The sweep of authority over management of the Plan assets given Hutton; Hutton's limitation of compensation to the fee schedule based on asset market value; the assumption by the Client of the obligation to pay specified fees and all transaction charges imposed by law; and Hutton's undertaking to obtain, where necessary, another qualifying floor broker at no additional cost-all these provisions described a relationship in which Hutton was charging for its services solely the costs specifically identified, costs which in turn, it is undisputed, were to be charged to the Corporation under the consent decree.
In addition to the thrust of the investment agreement, there are other straws in the wind pointing in the same direction. Under Article III of the consent decree Hutton was obligated, as part of its mandate to sell the Union Leader stock "in a manner both consistent with its fiduciary responsibilities and commercially reasonable", to "notify the parties to this action of the method selected to dispose of the stock and conditions of such disposition". Hutton's notice confined itself to describing its efforts to stimulate interest, deposit and check requirements, and conduct of negotiations and determination of the prevailing bidder at the sale. It made no mention of any expectation that legal and brokerage fees would be a charge on the sales proceeds. Whether or not the notice given would be generally adequate, the district court was entitled to give some weight to the absence of notice of fees to be charged. Hutton was in a fiduciary relationship to the Plan and, by reason of its unaccepted proposal to Loeb that he pay a 5 percent sales commission followed by what could be considered an investment agreement in substitution, might well have been expected to give notice to all, including plaintiffs in this litigation, of hitherto unmentioned obligations that would burden the Plan assets seven times the fees agreed upon by Loeb and Hutton.2
Two other considerations also bear on this case, supporting the district court's findings and conclusion. One is the fact that Loeb, according to his counsel, after receipt of Hutton's letter proposing that he pay a 5 percent commission on sales of the stock, informed Hutton that this was not a correct understanding of the consent decree. He did nothing, however, to clarify the situation with those who would be most directly and adversely affected by his interpretation. The district court appropriately cited Marshall v. Kelly, 465 F.Supp. 341 (W.D.Okl.1978), in which the court said in words pertinent to the factual situation we face here:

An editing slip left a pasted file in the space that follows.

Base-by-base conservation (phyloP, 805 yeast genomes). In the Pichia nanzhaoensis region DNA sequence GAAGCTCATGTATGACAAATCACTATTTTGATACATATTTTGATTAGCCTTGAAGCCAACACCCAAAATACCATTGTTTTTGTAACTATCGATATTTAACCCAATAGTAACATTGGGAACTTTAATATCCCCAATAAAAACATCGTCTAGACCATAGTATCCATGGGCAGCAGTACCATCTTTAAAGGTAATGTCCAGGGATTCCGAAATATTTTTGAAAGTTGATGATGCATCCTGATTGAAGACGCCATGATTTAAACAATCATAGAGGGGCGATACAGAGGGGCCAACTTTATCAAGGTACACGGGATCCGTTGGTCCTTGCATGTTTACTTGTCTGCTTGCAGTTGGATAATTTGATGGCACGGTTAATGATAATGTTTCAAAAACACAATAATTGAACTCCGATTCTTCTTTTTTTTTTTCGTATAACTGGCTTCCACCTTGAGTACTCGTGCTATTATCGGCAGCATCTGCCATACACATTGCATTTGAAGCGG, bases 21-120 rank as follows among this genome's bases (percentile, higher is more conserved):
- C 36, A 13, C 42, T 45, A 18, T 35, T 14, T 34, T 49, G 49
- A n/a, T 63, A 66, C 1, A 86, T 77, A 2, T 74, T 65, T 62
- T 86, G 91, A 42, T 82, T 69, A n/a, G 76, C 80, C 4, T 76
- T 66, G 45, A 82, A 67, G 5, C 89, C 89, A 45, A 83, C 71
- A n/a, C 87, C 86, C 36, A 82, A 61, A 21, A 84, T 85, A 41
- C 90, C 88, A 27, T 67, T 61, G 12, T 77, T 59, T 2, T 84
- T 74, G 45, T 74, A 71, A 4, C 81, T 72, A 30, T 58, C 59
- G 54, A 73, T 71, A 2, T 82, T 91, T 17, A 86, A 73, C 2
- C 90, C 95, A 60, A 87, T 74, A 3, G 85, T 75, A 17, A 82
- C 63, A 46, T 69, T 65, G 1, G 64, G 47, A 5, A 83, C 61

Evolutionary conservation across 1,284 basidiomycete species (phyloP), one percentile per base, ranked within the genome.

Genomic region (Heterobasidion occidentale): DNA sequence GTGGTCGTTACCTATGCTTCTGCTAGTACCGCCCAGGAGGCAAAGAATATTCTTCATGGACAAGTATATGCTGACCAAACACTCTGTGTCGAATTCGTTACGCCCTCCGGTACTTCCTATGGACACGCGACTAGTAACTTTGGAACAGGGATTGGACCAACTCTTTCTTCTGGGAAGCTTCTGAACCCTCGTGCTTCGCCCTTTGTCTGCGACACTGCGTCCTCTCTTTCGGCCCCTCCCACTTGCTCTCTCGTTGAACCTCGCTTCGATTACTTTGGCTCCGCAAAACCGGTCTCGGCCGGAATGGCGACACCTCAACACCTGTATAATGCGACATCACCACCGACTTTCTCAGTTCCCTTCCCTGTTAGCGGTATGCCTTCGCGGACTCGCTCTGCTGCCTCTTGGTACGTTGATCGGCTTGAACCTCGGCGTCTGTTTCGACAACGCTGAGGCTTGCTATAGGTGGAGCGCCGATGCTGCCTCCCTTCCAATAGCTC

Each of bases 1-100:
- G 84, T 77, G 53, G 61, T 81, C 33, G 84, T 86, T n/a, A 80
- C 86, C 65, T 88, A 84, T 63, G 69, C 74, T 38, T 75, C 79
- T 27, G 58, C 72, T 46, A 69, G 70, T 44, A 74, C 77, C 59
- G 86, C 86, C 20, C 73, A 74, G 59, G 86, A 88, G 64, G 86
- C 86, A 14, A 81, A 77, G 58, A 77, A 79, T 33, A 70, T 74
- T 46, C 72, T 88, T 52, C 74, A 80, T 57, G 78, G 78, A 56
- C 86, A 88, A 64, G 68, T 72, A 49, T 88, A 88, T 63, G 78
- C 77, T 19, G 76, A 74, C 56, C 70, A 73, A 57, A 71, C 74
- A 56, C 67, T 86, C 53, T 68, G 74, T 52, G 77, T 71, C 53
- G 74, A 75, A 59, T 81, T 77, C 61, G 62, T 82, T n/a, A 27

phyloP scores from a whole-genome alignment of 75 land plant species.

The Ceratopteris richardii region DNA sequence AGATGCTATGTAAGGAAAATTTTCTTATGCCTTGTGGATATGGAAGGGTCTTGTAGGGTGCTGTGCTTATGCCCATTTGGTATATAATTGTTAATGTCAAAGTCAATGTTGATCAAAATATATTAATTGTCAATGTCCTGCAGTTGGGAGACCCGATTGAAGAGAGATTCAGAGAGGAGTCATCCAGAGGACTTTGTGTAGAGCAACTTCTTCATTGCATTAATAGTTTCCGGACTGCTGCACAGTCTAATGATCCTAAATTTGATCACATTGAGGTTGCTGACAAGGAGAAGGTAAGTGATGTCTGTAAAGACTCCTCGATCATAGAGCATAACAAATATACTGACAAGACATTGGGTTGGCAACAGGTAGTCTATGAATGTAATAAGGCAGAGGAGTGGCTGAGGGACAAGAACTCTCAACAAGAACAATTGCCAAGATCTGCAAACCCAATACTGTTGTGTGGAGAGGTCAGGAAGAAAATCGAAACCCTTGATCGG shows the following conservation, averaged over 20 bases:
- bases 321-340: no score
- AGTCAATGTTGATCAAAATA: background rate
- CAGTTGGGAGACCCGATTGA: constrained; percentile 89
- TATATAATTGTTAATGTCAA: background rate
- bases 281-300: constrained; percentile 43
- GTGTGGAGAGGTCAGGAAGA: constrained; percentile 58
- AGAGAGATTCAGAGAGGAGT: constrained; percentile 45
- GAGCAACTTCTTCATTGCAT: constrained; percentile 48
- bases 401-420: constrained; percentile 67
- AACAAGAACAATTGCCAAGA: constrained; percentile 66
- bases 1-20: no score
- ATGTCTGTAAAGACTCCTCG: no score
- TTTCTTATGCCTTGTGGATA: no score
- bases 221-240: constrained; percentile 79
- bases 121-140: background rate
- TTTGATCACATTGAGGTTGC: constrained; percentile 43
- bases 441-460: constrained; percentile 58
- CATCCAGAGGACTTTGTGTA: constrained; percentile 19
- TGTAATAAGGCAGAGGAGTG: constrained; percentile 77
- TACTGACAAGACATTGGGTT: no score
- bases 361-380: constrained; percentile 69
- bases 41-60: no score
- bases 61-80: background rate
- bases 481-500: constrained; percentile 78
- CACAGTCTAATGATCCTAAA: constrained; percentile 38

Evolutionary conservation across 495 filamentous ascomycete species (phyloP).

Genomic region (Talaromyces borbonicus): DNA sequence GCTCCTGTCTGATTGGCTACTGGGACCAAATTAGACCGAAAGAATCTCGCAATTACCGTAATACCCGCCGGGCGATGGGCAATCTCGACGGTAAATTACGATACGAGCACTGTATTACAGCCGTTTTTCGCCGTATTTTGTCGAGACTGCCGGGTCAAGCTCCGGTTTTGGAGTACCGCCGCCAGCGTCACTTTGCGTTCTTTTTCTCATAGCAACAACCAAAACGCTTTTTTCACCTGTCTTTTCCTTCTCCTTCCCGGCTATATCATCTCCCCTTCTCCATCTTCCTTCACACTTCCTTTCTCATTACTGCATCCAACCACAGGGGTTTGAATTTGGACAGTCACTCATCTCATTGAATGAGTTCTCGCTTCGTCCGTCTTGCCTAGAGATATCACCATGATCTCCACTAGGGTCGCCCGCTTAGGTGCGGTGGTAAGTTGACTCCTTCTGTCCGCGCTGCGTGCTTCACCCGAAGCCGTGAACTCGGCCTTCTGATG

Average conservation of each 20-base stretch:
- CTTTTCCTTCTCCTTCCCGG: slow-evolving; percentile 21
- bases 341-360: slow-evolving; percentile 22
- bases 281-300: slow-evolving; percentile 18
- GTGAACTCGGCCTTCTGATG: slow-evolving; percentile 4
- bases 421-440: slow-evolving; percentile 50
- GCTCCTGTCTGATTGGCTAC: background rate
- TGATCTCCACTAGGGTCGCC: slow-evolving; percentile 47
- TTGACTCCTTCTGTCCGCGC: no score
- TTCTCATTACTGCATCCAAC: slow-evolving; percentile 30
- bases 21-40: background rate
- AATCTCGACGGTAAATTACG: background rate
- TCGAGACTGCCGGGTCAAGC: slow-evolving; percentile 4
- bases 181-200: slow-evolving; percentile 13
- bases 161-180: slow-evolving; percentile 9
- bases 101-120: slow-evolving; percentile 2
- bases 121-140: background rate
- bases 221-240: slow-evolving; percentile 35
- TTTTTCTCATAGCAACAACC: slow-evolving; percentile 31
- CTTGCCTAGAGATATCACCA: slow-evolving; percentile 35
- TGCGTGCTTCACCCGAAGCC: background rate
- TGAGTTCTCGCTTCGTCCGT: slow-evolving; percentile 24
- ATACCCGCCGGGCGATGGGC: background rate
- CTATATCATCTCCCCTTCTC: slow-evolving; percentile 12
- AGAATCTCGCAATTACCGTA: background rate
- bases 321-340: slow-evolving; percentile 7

"To the extent there is any uncertainty as to the Plan's liability for additional payment to the Company, the defendant plan trustee was responsible for creating the uncertainty; he was in a position to create contemporaneous documentation of any Plan liability and it was he who created the situation in which it is difficult to determine whether additional payments for construction costs were ever owing from the Plan to the Company." Marshall v. Kelly, supra, 465 F.Supp. at 354.
See also 29 U.S.C. § 1104(a)(1) (fiduciaries of plans subject to Employee Retirement Income Security Act of 1974 (ERISA) are subject to duty to act "solely in the interest of the participants and beneficiaries" of the plan.)
A second underlying factor distinguishing this case from the average securities transaction is the context giving rise to the consent decree and the prevailing purpose of the court's intervention in structuring the relief ordered. The essential fact is that the decree sought, without any finding of culpability, to remove the cause of plaintiffs' criticisms against defendants' management and valuation of Plan assets. The basic remedy was a sale of the Union Leader stock at fair value by an independent manager. Had there been no accusations, controversy, or litigation, there would have been no reason to sell the stock and, obviously, no obligation to pay legal or brokerage fees on a sale. If the Plan's assets were to be diminished by the expenses incurred in following the court's remedial order, in an amount many times the cost incurred by the corporation under its investment agreement with Hutton, the result would be anomalous: the court would have given with one hand and partially taken away with another.
We therefore affirm the decision of the district court that the legal and brokerage fees attributable to the sale of the Union Leader stock are not to be charged to or paid from the proceeds of that sale. Recognizing that there remain the tasks of determining interest and calculating a precise figure, we remand this case to the district court for such further proceedings as are consistent with this opinion.
Of the District of Massachusetts, sitting by designation
The corporation is a defendant and the appellant. Appellees include Plan participants (plaintiffs below), the Plan (a defendant below), and the Secretary of Labor
The legal and brokerage fees total $81,433.95. The market value of the assets sold being $1,505,000, the fee schedule would result in the following computation:
% of $500,000 = $ 5,000
.8% of $500,000 = 4,000
.6% of $505,000 = 3,030
Fee, on annual basis: $12,030